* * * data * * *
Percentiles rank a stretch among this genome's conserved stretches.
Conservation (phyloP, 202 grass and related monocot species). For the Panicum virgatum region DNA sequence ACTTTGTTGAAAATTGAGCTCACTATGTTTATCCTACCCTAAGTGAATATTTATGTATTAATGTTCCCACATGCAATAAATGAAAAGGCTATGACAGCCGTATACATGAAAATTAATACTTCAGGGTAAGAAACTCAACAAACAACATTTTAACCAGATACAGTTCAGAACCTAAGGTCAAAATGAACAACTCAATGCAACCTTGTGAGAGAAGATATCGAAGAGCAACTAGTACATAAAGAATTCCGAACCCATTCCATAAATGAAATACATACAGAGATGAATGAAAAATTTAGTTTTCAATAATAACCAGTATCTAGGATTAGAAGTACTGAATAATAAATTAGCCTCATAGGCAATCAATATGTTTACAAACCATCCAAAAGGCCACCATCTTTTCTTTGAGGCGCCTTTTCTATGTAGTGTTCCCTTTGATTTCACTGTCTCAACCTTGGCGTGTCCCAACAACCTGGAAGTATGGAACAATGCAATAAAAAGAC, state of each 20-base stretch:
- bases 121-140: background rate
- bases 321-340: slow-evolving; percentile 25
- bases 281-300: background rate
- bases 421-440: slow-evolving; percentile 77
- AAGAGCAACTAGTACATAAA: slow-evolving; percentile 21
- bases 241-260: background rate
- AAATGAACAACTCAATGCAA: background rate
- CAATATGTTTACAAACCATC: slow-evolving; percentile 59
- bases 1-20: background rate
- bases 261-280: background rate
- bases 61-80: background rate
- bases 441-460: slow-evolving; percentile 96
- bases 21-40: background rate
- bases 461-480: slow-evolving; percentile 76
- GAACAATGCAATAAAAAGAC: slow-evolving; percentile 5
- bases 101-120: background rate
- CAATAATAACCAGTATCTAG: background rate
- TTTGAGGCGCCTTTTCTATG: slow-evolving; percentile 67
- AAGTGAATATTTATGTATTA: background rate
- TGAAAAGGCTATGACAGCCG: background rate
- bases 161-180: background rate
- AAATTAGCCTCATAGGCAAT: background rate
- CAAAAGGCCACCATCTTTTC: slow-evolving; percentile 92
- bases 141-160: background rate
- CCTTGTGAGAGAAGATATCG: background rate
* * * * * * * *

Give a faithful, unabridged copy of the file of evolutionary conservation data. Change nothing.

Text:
Percentiles rank a stretch among this genome's conserved stretches.
Conservation (phyloP, 202 grass and related monocot species). For the Panicum virgatum region DNA sequence ACTTTGTTGAAAATTGAGCTCACTATGTTTATCCTACCCTAAGTGAATATTTATGTATTAATGTTCCCACATGCAATAAATGAAAAGGCTATGACAGCCGTATACATGAAAATTAATACTTCAGGGTAAGAAACTCAACAAACAACATTTTAACCAGATACAGTTCAGAACCTAAGGTCAAAATGAACAACTCAATGCAACCTTGTGAGAGAAGATATCGAAGAGCAACTAGTACATAAAGAATTCCGAACCCATTCCATAAATGAAATACATACAGAGATGAATGAAAAATTTAGTTTTCAATAATAACCAGTATCTAGGATTAGAAGTACTGAATAATAAATTAGCCTCATAGGCAATCAATATGTTTACAAACCATCCAAAAGGCCACCATCTTTTCTTTGAGGCGCCTTTTCTATGTAGTGTTCCCTTTGATTTCACTGTCTCAACCTTGGCGTGTCCCAACAACCTGGAAGTATGGAACAATGCAATAAAAAGAC, state of each 20-base stretch:
- bases 121-140: background rate
- bases 321-340: slow-evolving; percentile 25
- bases 281-300: background rate
- bases 421-440: slow-evolving; percentile 77
- AAGAGCAACTAGTACATAAA: slow-evolving; percentile 21
- bases 241-260: background rate
- AAATGAACAACTCAATGCAA: background rate
- CAATATGTTTACAAACCATC: slow-evolving; percentile 59
- bases 1-20: background rate
- bases 261-280: background rate
- bases 61-80: background rate
- bases 441-460: slow-evolving; percentile 96
- bases 21-40: background rate
- bases 461-480: slow-evolving; percentile 76
- GAACAATGCAATAAAAAGAC: slow-evolving; percentile 5
- bases 101-120: background rate
- CAATAATAACCAGTATCTAG: background rate
- TTTGAGGCGCCTTTTCTATG: slow-evolving; percentile 67
- AAGTGAATATTTATGTATTA: background rate
- TGAAAAGGCTATGACAGCCG: background rate
- bases 161-180: background rate
- AAATTAGCCTCATAGGCAAT: background rate
- CAAAAGGCCACCATCTTTTC: slow-evolving; percentile 92
- bases 141-160: background rate
- CCTTGTGAGAGAAGATATCG: background rate